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2012 Fall For The Book in Arlington

— The 14th annual Fall for the Book Festival celebrates the 30th anniversary of The Color Purple with a visit by novelist Alice Walker and presents four authors — Michael Chabon, Neil Gaiman, Rita Dove, and Katherine Boo — with the festival’s 2012 awards. These authors and nearly 125 others will appear Sept. 26-30 at George Mason University and at venues throughout Northern Virginia, D.C., and Maryland.

A full schedule of events is available at the festival’s website: www.fallforthebook.org.

Fall for the Book is Northern Virginia’s oldest and largest festival of literature and the arts, and in recent years the festival has expanded from its base at George Mason University’s Fairfax campus to host events at select venues throughout Northern Virginia, D.C. and Maryland. All events are free and open to the public thanks to the generous support of sponsors including the Fairfax County Public Library, the Association of Writers and Writing Programs, and George Mason University’s College of Humanities and Social Sciences and Office of University Life, in partnership with other business and organizations.

WEDNESDAY/SEPT. 26

Ken Budd. 7:30 p.m. at Shirlington Library, 4200 Campbell Ave. “I want to live a life that matters.” With these eight emotional words, the author of The Voluntourist: A Six-Country Tale of Love, Loss, Fatherhood, Fate, and Singing Bon Jovi in Bethlehem, embarks on a quest to help others—from post-Katrina New Orleans to a special needs school in China, from climate change research in Ecuador to projects in Kenya, Costa Rica, and the West Bank.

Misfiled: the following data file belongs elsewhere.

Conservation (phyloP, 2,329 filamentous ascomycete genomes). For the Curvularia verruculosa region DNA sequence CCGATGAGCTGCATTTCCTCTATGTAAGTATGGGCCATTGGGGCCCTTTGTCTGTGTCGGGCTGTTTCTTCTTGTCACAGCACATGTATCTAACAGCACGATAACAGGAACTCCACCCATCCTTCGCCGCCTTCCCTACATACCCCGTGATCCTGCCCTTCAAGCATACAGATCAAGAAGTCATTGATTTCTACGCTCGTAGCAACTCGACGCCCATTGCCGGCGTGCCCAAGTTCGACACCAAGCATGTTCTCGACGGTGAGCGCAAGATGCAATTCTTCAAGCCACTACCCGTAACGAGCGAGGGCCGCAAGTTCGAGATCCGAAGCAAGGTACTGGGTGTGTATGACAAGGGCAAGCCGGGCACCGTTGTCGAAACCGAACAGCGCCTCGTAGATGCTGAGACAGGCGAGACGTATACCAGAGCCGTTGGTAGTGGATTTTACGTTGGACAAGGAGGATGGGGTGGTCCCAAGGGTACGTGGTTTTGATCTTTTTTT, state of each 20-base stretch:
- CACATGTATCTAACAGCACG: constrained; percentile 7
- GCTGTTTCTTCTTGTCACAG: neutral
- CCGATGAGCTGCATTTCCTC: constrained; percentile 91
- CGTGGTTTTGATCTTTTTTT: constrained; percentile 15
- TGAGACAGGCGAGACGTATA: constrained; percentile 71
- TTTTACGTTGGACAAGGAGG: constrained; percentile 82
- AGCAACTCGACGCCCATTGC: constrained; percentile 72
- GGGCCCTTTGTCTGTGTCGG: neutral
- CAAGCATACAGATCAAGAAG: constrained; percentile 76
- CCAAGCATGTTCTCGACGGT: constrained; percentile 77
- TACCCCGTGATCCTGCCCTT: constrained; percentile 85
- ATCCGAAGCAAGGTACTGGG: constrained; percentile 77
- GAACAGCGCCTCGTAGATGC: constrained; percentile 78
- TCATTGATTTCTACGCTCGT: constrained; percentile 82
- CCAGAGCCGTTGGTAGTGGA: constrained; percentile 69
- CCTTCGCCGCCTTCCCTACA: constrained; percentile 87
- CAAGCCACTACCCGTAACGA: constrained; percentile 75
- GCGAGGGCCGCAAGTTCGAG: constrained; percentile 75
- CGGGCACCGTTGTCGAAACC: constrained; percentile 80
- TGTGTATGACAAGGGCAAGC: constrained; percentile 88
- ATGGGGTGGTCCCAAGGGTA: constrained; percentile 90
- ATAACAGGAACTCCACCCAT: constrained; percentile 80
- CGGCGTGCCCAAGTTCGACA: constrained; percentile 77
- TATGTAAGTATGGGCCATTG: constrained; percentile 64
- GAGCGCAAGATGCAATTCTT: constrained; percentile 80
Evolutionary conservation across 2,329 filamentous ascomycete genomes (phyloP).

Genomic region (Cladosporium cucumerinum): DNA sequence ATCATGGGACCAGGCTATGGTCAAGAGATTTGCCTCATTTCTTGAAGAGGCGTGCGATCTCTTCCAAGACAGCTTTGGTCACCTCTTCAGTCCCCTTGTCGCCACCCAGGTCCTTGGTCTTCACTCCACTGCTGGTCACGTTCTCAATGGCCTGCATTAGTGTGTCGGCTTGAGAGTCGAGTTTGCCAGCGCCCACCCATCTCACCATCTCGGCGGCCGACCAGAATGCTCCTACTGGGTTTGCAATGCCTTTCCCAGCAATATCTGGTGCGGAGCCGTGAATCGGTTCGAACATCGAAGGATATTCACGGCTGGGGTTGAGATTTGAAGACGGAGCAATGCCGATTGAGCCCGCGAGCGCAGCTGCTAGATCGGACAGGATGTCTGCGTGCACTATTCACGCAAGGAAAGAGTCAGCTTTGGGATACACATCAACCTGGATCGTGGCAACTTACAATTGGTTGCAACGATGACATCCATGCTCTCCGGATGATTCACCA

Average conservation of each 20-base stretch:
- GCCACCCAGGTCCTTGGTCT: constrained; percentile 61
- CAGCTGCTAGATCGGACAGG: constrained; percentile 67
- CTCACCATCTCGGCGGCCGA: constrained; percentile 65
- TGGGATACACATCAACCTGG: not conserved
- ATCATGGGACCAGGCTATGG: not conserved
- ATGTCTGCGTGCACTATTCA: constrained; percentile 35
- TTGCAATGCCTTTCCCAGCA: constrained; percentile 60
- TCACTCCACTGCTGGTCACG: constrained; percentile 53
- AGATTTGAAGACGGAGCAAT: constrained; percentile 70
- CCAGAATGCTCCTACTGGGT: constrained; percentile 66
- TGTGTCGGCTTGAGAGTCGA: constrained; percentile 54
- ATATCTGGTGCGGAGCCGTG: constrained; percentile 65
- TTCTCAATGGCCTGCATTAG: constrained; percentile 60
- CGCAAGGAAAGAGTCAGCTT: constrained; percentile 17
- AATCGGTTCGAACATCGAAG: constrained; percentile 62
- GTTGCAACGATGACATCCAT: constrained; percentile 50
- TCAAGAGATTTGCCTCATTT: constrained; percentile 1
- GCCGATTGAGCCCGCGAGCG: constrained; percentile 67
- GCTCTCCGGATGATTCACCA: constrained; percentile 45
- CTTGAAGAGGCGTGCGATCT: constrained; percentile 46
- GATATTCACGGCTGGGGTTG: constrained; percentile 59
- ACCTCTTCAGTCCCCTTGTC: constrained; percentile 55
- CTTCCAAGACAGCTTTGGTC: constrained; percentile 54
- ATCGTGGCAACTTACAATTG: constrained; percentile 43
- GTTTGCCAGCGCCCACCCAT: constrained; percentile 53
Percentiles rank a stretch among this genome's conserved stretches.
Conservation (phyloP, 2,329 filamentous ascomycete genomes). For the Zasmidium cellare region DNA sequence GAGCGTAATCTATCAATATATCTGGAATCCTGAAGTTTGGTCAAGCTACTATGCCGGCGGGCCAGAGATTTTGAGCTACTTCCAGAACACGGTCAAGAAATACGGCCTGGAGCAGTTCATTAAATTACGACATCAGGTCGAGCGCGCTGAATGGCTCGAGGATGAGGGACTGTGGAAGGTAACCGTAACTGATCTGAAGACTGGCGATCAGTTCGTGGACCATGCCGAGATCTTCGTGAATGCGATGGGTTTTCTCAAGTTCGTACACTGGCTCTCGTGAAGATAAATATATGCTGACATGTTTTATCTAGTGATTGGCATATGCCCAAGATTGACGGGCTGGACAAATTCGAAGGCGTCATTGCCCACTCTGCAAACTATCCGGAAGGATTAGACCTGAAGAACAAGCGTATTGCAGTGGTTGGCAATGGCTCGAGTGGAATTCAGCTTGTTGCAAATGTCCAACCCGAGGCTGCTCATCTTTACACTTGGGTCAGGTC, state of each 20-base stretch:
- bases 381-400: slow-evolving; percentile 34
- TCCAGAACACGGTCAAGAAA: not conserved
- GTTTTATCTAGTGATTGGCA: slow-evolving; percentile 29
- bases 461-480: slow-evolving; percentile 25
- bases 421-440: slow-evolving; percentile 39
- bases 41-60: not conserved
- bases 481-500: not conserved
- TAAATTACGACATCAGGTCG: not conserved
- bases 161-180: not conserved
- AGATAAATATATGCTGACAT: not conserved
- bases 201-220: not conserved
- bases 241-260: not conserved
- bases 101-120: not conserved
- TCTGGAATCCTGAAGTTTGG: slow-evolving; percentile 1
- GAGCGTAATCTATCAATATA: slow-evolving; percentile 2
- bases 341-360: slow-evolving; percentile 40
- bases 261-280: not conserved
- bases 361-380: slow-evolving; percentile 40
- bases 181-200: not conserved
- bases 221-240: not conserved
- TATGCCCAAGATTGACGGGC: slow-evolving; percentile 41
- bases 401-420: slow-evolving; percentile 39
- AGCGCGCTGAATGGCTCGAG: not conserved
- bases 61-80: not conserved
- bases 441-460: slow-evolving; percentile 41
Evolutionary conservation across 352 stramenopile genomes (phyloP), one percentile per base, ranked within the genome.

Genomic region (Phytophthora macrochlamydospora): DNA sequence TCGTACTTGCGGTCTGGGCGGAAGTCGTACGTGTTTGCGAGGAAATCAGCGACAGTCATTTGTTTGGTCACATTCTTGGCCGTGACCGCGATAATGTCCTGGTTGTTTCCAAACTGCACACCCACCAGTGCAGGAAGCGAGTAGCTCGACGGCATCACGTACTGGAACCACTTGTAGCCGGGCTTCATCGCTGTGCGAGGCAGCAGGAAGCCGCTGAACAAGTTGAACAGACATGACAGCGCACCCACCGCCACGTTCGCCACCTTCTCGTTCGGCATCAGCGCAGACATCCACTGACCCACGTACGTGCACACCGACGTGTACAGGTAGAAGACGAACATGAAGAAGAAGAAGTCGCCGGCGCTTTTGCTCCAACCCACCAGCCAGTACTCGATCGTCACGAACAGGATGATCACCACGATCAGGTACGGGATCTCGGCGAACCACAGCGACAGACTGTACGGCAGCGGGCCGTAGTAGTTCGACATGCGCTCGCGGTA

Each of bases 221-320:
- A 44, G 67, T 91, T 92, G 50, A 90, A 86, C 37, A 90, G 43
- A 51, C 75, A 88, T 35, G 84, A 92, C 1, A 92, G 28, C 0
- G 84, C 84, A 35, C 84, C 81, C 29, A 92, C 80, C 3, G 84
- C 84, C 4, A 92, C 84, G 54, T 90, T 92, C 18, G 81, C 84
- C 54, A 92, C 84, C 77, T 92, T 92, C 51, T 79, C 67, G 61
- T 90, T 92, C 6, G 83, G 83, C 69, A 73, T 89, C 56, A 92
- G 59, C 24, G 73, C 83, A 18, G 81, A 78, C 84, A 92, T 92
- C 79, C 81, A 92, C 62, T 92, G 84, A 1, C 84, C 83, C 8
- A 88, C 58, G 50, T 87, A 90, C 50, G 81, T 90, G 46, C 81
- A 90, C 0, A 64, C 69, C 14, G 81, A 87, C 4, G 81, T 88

Martin Ogle. 7:30 p.m. at Founder’s Hall, Room 125 George Mason University, 3351 Fairfax Dr. In his book In the Eye of the Hawk: Reflections Along the Potomac, Ogle, former chief naturalist at Potomac Overlook Regional Park, draws wisdom from a place that he inhabited for almost three decades. Ogle is the recipient of George Mason University's first Arlington Green Patriot Award, recognizing an individual, business or organization that exemplifies sustainability in Arlington.

Will Lavender. 7 p.m. at One More Page Books, 2200 N. Westmoreland St., #101. The author of Obedience reads from his newest puzzle thriller, Dominance. Sponsored by One More Page Bookstore.

Thursday/SEPT. 27

Amy Goodman and Denis Moynihan. 7:30 p.m. at Founder’s Hall, Room 125 George Mason University, 3351 Fairfax Dr. The co-authors of the syndicated weekly column “Breaking the Sound Barrier” and the minds behind Democracy Now!, explore how ordinary people can stand up to corporate and government power—and make a difference—in The Silenced Majority: Stories of Uprisings, Occupations, Resistance, and Hope. Sponsored by The Democracy Project at George Mason University.

Friday/SEPT. 28

Barbara Ehrenreich. 6:30 p.m. at Busboys and Poets, Shirlington 4251 South Campbell Ave. Activist and author Barbara Ehrenreich, whose bestsellers, including Nickel and Dimed: On (Not) Getting By in America (2001), have offered provocative looks at U.S. social, cultural and economic experiences, will speak about her work, including her latest book, Bright-Sided: How Positive Thinking Is Undermining America (2010).

Sunday/SEPT. 30

Young Adult Authors Panel. 4 p.m. at One More Page Books 2200 N. Westmoreland St., #101. Kristen-Paige Madonia, author of Fingerprints of You; Diana Peterfreund, author of For Darkness Shows the Stars; Carmen Rodrigues, author of 34 Pieces of You; and Timothy Travaglini, Director of Children's Acquisitions at Open Road Integrated Media, discuss the widening demands for Young Adult fiction—with a focus on fiction that might be considered “too dark” for young adult readers.